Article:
Asset replication
- Based on limitations for authorized asset type being replicated

Credit Derivative Challenges for U.S Life Insurers (Contd)

Note that the limitation on income generation transactions precludes life insurers from writing naked CDS, such as the super senior trances of synthetic CDS. Life insurers engaging in derivative activities must have a derivative use plan

- Purpose of each derivative transaction - Risk measurement and management policies and procedures - Governance - Documentation - Infrastructure and systems controls


Credit Derivative Challenges for U.S Life Insurers (Contd)

Statutory Accounting

- Statement of Statutory Accounting Principles No. 86, Accounting for

Derivative Instruments and Hedging, Income Generation, and Replication (Synthetic Asset) Transactions Hedging

- SSAP 86 allows fair value hedges and cash flow hedges - Hedge effectiveness must be regularly demonstrated - Insurer can hedge specific components of risk, such as credit risk

Credit Derivative Challenges for U.S Life Insurers (Contd)

Income generation - Strict limitations apply - Can only be used in covered situations in which an asset owned by the insurer hedges the derivative risk - Derivative premium treated as deferred liability - Carrying valued depends on accounting for covering asset


Credit Derivative Challenges for U.S Life Insurers - Accounting

Statutory Accounting - Asset Replication (Synthetic Assets) - Asset replication means using a set of derivatives and cash instruments to replicate the investment characteristics of permissible assets - An example would be a credit linked note or a synthetic CDO that is constructed of default-free bonds and Credit Default Swaps to replicate exposure to a basket of corporate credits - In this case statutory accounting would treat the note or CDO as a regular fixed income asset, based on the rating of the security. - Unlike FAS 133, the embedded derivative (CDS) would not be bifurcated from the host contract

Credit Derivative Challenges for U.S Life Insurers Risk-Based Capital

NAIC RBC Formula does not explicitly address modern uses of credit derivatives For example, assume an insurer purchases a CDS on Company A (on which the insurer holds a bond) from Bank B. Ideally, the insurer would substitute the credit quality of Bank B for the credit quality of Company A in determining its RBC. This assumes that the terms of the CDS afford appropriately afford protection on the bond However, the NAIC formula does not appear to provide this treatment. Need for convergence of economic capital and RBC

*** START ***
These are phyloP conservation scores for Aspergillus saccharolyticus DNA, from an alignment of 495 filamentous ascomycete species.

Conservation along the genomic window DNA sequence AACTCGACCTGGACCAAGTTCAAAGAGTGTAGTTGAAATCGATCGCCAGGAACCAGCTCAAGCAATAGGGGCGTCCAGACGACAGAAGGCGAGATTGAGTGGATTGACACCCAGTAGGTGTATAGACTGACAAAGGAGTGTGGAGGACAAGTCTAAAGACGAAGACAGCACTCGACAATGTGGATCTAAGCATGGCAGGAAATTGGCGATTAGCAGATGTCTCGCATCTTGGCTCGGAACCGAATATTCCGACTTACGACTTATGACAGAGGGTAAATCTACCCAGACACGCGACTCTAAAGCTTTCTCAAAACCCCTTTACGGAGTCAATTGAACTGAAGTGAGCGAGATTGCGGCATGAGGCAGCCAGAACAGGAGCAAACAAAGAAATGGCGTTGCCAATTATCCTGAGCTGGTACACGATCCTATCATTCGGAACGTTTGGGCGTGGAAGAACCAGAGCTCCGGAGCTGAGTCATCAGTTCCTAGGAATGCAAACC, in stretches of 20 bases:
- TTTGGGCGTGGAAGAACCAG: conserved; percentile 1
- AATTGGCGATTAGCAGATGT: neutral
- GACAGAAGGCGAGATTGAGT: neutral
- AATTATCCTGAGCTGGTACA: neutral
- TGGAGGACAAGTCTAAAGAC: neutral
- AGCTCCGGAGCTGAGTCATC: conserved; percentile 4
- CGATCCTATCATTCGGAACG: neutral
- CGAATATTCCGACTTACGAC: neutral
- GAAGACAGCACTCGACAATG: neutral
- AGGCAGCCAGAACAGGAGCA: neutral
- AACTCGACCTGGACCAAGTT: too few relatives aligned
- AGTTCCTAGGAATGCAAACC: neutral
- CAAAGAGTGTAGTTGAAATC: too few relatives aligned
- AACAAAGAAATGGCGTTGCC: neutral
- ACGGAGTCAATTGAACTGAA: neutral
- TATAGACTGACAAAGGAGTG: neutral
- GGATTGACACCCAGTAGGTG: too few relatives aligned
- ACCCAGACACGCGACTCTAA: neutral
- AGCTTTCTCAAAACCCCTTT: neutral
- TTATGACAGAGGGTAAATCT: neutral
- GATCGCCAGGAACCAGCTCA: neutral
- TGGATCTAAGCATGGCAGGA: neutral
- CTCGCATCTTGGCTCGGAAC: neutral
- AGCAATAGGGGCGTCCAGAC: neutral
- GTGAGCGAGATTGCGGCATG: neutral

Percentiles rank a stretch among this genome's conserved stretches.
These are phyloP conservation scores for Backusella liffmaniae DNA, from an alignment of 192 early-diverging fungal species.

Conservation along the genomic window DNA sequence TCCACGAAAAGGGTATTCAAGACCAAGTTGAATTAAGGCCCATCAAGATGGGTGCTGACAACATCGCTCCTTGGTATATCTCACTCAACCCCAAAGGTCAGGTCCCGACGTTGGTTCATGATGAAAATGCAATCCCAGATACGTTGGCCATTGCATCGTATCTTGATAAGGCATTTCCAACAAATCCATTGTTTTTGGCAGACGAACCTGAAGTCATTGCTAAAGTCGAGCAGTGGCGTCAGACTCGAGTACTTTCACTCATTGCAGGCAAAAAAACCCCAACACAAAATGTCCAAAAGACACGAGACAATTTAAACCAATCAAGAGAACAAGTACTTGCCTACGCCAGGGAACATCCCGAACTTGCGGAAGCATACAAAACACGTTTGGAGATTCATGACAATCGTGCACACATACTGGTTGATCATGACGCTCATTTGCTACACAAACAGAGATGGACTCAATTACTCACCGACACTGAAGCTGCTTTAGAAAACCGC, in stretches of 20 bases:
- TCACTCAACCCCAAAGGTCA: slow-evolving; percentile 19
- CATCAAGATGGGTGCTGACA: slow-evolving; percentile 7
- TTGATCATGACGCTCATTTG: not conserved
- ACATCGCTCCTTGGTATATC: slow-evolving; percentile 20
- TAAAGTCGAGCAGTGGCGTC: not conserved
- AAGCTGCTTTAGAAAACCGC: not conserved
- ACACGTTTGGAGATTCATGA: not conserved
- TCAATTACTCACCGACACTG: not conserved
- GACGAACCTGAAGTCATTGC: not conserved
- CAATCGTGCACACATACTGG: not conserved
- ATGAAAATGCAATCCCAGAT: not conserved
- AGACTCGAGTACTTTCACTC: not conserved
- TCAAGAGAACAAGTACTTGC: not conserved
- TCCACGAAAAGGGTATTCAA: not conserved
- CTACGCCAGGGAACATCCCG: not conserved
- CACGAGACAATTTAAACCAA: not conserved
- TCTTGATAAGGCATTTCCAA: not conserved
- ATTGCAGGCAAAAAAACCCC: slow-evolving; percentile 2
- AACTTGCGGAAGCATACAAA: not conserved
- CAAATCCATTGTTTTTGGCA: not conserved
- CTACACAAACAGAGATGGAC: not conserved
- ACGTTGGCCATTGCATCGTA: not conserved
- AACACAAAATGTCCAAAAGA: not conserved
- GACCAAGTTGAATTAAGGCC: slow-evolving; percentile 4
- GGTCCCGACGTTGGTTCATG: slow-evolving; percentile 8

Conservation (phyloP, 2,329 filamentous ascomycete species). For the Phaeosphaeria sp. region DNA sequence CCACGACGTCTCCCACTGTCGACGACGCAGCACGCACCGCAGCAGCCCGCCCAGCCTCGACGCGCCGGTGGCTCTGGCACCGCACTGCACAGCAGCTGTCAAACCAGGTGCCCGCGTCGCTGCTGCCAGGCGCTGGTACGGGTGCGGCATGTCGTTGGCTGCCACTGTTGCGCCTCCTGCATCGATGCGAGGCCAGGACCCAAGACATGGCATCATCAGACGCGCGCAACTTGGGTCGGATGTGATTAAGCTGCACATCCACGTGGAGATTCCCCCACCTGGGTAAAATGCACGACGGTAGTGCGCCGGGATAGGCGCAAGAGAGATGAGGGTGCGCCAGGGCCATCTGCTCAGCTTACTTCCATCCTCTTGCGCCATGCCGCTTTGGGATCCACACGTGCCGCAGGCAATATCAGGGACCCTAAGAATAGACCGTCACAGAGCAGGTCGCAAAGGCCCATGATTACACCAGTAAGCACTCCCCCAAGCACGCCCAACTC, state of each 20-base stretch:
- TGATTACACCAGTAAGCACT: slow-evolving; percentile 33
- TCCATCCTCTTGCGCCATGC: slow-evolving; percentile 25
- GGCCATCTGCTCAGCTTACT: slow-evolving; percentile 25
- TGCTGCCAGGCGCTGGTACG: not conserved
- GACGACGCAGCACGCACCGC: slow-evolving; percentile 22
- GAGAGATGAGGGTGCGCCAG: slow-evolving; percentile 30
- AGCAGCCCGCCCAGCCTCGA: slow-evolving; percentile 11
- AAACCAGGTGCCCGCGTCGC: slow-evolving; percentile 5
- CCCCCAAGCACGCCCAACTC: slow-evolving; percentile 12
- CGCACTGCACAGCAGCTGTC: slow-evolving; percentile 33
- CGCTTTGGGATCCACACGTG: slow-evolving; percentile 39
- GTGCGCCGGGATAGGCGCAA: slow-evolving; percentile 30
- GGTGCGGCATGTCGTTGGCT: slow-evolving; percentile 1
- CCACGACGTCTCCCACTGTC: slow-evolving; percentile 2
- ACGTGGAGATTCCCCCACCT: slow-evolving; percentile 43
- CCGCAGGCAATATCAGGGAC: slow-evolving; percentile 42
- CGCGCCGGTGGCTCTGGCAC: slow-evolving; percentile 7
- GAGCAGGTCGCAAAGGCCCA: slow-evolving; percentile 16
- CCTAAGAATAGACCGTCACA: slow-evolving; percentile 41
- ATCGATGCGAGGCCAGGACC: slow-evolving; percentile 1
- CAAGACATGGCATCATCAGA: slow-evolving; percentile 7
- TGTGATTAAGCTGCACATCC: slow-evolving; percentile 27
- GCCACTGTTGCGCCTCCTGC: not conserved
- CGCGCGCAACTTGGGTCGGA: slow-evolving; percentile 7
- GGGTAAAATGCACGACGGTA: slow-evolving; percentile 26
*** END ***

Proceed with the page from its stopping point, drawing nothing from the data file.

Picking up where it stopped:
Credit Derivative Challenges for U.S Life Insurers

Summary of Needed State Regulatory Improvement
Uniform investment laws - Permitted activities - Numerical limits Address growing uses of credit derivatives RBC

Pricing Credit Default Swaps (CDS)

Assume that a 5-year corporate bond rated BBB2 trades at 200 basis points over the 5-year Treasury. Moodys annual corporate bond default study indicates that the average annual default cost (annualized cumulative default probability times 1 minus recovery rate) is 25 basis points. If the credit default swap cost is around 25 basis points, an investor can buy the bond, purchase a credit default swap, and earn a spread of about 175 bp. The default risk of the bond issuer is replaced by the counter party risk of the protection seller (investment bank), which is probably a much smaller risk. Actually, credit default swap pricing is much different than our above assumption indicates.


Pricing Credit Default Swaps